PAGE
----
Tag Archives: Japanese culture

An Afternoon Tsukimi Walk

(This article was created in September 2020 before VSP took a hiatus.)

Last September 2020, I joined an afternoon Tsukimi Tour, one of the interesting tours by Nara Prefecture International Exchange Saloon. are Japanese cultural festivals belonging to Tsukimi (月見, “moon viewing”) honor the mid-autumn Moon. However, this tour is a bit different than the others as it involved several tours of different places in the afternoon, capped off by the Moon Viewing in the evening.

We first met as a group in Kintetsu Nara Station together with our tour guides.

The tour had several locations: a choice between Irie Taikichi Museum and Shin-yakushiji, Yugayama Enchi, and Ukimido Pavilion.

Our tour guides for the day discussing where the tour spots are.

As the start of the tour, our group was split into two as we were given a choice of which places we wanted to go: either the Irie Taikichi Museum or Shin-yakushiji. The group I joined in was more interested in photography so we chose the Irie Taikichi Musuem. Unfortunately, taking photos inside the museum was not allowed.

The only thing you can take a photo of inside the museum 🙁

The museum was built to honor Irie Taikichi’s work in photography, where majority of which are landscape photography that captures the beauty of Nara. Before he died, he donated his works to the Nara Prefecture Government which consists of around 80, 000 photos.

We regrouped with the others and went to the last spot of Yugayama-enchi, a garden with a bamboo grove and the nearby Ukimido in Sagi-ike, the pond where people can enjoy moon viewing at night.

My friend doing the influencer style “look up” pose!
The view on Ukimido Hall is perfect for Moon Viewing late at night

However, the weather was a bit cloudy and did not cooperate. Still, we did not let this be a letdown so my friends and I who joined the tour decided to cap it off at Monks on the Moon for a western burger experience!

Ultimately, I found the trip fun and spontaneous. It was far from what I expected but I definitely enjoyed the experience and learned so much more about Nara. Being a student in NAIST is not just all work; there are a variety of adventures one can pursue and the community around the university has these opportunities for students to participate in.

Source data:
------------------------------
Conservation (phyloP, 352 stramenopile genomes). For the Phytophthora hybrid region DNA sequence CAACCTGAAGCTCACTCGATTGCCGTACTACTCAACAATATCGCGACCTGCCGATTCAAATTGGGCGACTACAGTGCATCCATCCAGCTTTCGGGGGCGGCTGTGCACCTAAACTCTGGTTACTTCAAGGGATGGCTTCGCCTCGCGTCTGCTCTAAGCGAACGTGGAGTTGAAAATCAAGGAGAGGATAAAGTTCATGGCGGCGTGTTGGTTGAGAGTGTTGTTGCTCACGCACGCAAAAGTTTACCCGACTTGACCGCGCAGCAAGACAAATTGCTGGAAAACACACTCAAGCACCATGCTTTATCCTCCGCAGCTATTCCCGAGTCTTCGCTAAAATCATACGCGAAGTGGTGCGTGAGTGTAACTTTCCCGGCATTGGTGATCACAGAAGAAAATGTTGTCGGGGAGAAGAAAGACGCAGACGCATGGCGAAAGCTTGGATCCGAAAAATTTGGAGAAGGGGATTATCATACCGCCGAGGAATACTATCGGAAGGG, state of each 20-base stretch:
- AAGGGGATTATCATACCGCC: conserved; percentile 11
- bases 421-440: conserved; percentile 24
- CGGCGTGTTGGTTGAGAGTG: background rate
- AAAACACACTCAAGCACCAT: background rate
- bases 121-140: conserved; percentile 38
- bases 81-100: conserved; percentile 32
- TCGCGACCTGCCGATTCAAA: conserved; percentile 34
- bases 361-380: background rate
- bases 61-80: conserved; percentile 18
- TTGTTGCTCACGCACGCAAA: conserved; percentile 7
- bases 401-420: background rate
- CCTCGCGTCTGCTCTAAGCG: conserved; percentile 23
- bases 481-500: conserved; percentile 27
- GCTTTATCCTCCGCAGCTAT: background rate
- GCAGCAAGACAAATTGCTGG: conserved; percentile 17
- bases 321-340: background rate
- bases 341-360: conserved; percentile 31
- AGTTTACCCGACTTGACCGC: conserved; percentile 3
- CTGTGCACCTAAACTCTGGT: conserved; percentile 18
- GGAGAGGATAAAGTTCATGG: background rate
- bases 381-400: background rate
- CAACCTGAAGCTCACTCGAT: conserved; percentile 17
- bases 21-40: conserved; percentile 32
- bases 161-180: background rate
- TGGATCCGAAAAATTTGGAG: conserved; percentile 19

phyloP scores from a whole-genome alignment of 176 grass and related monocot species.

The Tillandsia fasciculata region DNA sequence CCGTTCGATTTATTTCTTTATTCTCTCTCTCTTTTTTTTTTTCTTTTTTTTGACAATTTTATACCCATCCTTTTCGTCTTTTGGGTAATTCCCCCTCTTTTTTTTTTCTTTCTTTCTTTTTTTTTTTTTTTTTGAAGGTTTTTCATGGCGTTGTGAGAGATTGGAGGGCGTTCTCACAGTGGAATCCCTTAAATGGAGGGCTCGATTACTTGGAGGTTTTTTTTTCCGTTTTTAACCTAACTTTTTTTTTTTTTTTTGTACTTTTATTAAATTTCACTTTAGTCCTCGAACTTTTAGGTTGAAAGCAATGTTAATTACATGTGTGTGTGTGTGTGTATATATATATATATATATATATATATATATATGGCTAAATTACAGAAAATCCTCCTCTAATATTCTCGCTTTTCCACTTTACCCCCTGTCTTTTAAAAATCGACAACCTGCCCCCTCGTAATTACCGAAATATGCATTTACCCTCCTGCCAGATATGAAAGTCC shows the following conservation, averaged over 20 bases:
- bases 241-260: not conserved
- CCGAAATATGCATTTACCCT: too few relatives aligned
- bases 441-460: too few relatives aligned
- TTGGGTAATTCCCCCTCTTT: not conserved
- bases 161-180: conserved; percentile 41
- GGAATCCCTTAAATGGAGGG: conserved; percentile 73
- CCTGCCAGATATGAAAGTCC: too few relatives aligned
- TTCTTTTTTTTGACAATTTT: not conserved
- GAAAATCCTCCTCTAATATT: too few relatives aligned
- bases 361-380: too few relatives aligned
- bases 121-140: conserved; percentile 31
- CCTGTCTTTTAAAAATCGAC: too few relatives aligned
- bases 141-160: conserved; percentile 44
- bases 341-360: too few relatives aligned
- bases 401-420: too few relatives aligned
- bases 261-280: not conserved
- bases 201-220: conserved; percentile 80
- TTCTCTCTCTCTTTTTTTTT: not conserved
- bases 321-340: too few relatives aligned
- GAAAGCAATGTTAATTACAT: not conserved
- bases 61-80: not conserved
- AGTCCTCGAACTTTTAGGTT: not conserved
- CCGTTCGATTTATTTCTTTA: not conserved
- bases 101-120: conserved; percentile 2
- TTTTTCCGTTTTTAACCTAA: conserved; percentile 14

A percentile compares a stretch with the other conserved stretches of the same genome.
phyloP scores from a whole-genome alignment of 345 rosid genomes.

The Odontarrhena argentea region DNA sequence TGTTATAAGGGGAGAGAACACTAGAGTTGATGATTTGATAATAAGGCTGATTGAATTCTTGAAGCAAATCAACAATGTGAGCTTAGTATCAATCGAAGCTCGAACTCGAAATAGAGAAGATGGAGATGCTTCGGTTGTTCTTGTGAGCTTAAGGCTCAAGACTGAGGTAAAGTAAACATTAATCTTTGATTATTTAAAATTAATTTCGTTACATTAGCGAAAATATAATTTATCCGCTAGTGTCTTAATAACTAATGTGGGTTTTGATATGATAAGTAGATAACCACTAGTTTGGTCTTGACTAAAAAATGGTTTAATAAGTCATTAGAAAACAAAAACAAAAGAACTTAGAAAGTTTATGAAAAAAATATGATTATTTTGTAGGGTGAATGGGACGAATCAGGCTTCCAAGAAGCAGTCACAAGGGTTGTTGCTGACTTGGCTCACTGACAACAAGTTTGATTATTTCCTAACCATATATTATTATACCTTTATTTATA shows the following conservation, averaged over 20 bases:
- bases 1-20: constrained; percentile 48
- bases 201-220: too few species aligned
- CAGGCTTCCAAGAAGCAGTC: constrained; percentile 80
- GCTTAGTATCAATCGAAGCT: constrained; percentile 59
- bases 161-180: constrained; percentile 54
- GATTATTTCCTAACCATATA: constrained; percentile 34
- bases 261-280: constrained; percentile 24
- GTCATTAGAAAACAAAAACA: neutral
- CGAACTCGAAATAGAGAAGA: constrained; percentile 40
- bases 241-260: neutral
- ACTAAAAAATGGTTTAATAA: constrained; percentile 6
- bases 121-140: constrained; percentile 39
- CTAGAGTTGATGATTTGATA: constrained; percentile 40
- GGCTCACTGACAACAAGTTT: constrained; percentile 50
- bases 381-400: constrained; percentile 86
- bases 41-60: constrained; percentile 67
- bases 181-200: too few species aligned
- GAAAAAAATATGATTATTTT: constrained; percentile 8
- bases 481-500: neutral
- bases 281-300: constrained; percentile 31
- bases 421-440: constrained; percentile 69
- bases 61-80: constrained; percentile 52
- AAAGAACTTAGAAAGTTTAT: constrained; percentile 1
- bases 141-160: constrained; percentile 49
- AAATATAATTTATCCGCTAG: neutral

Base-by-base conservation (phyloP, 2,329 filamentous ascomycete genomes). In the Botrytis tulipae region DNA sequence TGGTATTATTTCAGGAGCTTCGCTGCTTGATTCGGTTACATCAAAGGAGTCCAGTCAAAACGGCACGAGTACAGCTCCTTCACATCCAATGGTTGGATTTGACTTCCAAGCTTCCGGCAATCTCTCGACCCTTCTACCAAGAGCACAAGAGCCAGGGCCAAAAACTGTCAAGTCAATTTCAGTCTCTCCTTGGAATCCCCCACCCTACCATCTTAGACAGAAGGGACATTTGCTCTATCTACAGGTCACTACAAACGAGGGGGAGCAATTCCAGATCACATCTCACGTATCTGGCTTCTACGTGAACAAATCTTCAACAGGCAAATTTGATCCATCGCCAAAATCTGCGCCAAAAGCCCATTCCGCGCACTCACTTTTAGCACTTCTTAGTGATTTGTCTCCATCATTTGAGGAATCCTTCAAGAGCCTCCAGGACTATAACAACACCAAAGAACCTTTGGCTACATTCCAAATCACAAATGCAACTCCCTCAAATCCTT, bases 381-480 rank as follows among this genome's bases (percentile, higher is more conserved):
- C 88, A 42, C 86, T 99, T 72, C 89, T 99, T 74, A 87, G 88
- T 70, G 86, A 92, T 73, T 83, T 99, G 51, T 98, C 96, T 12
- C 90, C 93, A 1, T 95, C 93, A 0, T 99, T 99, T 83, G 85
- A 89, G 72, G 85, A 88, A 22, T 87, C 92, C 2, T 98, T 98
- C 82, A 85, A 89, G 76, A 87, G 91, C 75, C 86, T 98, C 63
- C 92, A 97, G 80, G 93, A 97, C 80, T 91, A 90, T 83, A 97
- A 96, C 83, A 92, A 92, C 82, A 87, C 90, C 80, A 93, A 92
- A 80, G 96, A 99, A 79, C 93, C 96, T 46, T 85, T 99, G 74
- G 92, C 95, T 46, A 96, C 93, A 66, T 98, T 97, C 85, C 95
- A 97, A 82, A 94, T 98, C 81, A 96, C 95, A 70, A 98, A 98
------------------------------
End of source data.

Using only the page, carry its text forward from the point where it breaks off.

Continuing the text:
International Students Tour: An Excursion in Tawaramoto Town

In a recent tour led by the Nara Prefecture International Exchange Salon, twelve international students joined other universities located in the Nara Prefecture. The tour is based in Tawaramoto (田原本町), a town blessed with great history and rich natural environment, including Karako-Kagi archaeological site (唐古・鍵 総合サイト) and Momotaro’s birthplace (桃太郎生誕の地).

Continue reading International Students Tour: An Excursion in Tawaramoto Town

A Trip Back to Ancient Japan: Tamba Sasayama International Students Excursion

Old and new NAIST international students were in for a treat as the International Student Affairs brought them to Tamba-Sasayama, an old castle town located in the heart of Hyogo, on May 12, 2019. A group of 41 eager students, from all three divisions of NAIST, joins us today! The event opens with soba-making lessons, followed by a refreshing afternoon walk around the garden, all conveniently located at Eitakuji.

We tried our hand at soba-making at Eitakuji Soba Dojo, under the guidance of a master soba maker. We were taught that traditional soba-making follows a rigorous procedure, which can be categorized into three major steps: (1) dough-making (水回し, mizumawashi), (2) flattening (丸出し, marudashi), and (3) cutting (切り, kiri).

Step 1: mizumawashi — thoroughly mixing buckwheat flour and water to make a dough.
Step 2: marudashi — rolling out the dough to make a large thin sheet.
Step 3: kiri – cutting the sheet evenly into thin soba noodles.

As a reward for our hard work, for making fresh soba from scratch–a hearty soba and tempura lunch!

Students enjoying the soba that they have just made themselves, along with some tempura and rice.

After lunch time, the group then went to the Sasayama Castle Great Lecture Hall (篠山城大書院), which is said to be comparable to Kyoto’s Nijo castle in terms of architecture. It was built on the orders of the 16th century shogun Tokugawa Ieyasu. Inside the structure are replicas of samurai armor, which are said to weigh around ten kilos each. Although this already sounds heavy, the original ones used in the ancient times are believed to be twice or thrice this weight.

Samurai armor replicas displayed in the Sasayama Castle Oshoin.

Following this is a stroll around the Aoyama Historical Village. Housed in this area is the Tamba Sasayama Dekansho Museum, where students got to enjoy a VR experience featuring a dance to the “Tamba Sasayama Dekansho Song – The Memory of One’s Home Sung with Folk Song,” which became a heritage of Japan in April 2015.

An attendee tests out the VR experience at the museum.

The last stop was the Samurai Residence Anma Family Historical Archive Hall, where the participants took a glimpse of a samurai’s humble abode. Descendants of the samurai are said to still reside in some of the houses within the vicinity.

An old samurai head gear displayed at the Samurai Residence Anma Family Historical Archive Hall.

To cap off the informative and enjoyable excursion, the students enjoyed some ice cream made from the popular Tamba Sasayama black soybeans.

Tamba Sasayama black soybean ice cream being enjoyed by the students.

This excursion is one of the many activities organized by the International Student Affairs for the NAIST international students. Such activities are aimed towards promoting camaraderie among international students while deepening their knowledge of the Japanese culture. Come join us next time!